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Humane Society volunteers keep animals calm during fireworks

Humane Society volunteers keep animals calm during fireworks

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NORMAL — Sam was never fond of Independence Day.

Because the 13-year-old rescue dog died in April, his owner, Amy Goddard, wanted to spend the Fourth of July surrounded by shelter dogs, making sure they knew they were safe.

“(Sam) was very afraid of fireworks so I can only imagine these guys are afraid, too, and confused,” said Goddard of Bloomington.

The Humane Society of Central Illinois brought in 30 volunteers willing to skip the celebration to sit with the animals and make sure they made it through their scariest day of the year OK.

“It only takes one kid popping off a whole bunch of fireworks to make it loud in your area,” said Tim Anderson, HSCI board president.

Sitting with 6-year-old Yvette, Goddard said at the end of the night it would be hard to resist taking one of the pups home.

Every time someone new came in the room, the beagle mix and a few other dogs became a little antsy, but Goddard talked her back down.

Keeping the cats company

Roy Carpenter of Bloomington interacts with Aster the cat on Thursday, July 4, 2019, at the Humane Society of Central Illinois in Normal. As Fourth of July fireworks shows began across the Twin Cities, Carpenter and other volunteers kept animals at the shelter calm.

Kay Richardson, president of the Cornbelt Kennel Club, brought the idea for the sit-in to the shelter having seen other organizations paying extra attention on the Fourth. She spent the holiday with the shelter's hamsters and reading children’s books.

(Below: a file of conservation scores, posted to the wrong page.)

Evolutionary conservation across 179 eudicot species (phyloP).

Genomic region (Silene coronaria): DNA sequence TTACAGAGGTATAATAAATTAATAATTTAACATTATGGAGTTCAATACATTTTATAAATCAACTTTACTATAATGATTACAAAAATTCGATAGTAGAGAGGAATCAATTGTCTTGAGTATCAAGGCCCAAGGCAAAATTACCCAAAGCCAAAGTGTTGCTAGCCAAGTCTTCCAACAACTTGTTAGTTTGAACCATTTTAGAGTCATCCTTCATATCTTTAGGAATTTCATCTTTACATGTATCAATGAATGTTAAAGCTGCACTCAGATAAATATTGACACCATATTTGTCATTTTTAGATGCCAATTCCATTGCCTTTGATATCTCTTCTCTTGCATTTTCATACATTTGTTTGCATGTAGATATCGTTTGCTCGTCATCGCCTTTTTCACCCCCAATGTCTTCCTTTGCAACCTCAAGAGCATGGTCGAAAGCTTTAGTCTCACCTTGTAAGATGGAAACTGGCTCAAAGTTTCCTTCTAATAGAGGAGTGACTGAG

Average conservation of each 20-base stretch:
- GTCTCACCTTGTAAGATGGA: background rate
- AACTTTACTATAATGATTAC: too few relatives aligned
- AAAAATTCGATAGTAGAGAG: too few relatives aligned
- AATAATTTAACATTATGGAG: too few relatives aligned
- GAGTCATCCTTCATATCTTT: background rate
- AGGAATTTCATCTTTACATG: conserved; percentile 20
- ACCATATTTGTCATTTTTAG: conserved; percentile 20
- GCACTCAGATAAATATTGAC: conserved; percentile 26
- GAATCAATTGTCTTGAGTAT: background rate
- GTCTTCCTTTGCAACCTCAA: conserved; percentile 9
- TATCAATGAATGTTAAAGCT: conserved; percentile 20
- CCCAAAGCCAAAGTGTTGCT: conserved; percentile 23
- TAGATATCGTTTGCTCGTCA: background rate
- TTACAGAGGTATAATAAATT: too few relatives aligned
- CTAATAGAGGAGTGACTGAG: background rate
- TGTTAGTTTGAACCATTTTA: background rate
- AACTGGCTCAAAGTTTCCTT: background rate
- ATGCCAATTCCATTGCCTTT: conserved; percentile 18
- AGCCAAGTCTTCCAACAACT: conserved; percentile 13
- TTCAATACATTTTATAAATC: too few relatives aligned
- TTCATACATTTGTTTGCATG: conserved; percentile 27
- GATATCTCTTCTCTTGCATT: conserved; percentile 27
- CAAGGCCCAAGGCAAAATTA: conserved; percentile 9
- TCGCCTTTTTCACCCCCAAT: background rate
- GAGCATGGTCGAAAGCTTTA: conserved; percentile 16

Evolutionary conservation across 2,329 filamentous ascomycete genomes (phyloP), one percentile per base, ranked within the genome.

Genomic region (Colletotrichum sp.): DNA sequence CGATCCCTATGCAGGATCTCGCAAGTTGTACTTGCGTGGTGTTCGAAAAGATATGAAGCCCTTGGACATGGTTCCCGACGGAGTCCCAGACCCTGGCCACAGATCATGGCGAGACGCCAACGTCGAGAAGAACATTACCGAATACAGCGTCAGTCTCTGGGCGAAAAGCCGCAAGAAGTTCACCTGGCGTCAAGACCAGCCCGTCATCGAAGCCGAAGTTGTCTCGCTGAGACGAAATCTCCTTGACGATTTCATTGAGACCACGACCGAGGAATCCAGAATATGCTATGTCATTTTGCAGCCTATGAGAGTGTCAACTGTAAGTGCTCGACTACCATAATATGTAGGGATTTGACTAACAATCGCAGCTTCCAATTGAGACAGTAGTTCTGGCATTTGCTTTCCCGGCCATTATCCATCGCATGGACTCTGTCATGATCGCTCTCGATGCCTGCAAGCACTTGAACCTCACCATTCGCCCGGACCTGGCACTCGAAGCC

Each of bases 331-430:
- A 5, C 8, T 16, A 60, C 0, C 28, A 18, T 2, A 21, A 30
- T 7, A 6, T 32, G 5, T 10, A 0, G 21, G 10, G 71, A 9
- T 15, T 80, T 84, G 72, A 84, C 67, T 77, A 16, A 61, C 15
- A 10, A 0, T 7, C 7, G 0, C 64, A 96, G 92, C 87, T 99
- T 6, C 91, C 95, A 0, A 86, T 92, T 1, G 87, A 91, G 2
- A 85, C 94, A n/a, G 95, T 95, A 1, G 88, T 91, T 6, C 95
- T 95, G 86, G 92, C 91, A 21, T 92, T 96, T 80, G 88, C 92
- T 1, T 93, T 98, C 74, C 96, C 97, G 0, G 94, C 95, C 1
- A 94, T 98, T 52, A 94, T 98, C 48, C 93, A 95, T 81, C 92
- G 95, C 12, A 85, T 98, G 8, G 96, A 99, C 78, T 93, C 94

The Kennel Club helped to sponsor the event, supplying treats for the humans. The Humane Society made sure all of the cats, dogs and smaller critters had plenty of treats at the ready.


Humane Society of Central Illinois Board President Tim Anderson explains the importance behind the HSCI Fourth of July Sit-In.

Some of the shelter dogs are anxious even without the added stress of pyrotechnics, Anderson said.

“Those are the main ones that we’re especially trying to make sure that we’ve got somebody with them the whole time,” he said.

Several volunteers, like Lisa Paul of Normal, brought books to read to the shelter pups while they all listened to soft music.

“It’s a win-win situation,” Paul said. “I need to catch up on some of my reading. They don’t care about the words that I’m saying — all they care about is a nice calm demeanor.”

She sat with Mac, a 1-year-old German Shepherd who laid in his kennel listening to her read. He didn’t seem too worried about any of the commotion that surrounded him.

Paul’s own dog spent the holiday at home with her husband, watching action movies to drown out the fireworks.


Jennifer Love of Bloomington interacts with Asher, bottom right, and Luke Skywhisker, on Thursday, July 4, 2019, at the Humane Society of Central Illinois in Normal.

Roy Carpenter and Jennifer Love, both of Bloomington, picked the cats side of the animal shelter, distracting them with strings, toys and bells.

“I know a lot of animals, fireworks can bother them so it’s kind of nice that they’re opening their doors and they’re thinking about them,” said Love, who has already given a few HSCI cats a permanent home.

Contact Kelsey Watznauer at (309) 820-3254. Follow her on Twitter: @kwatznauer.


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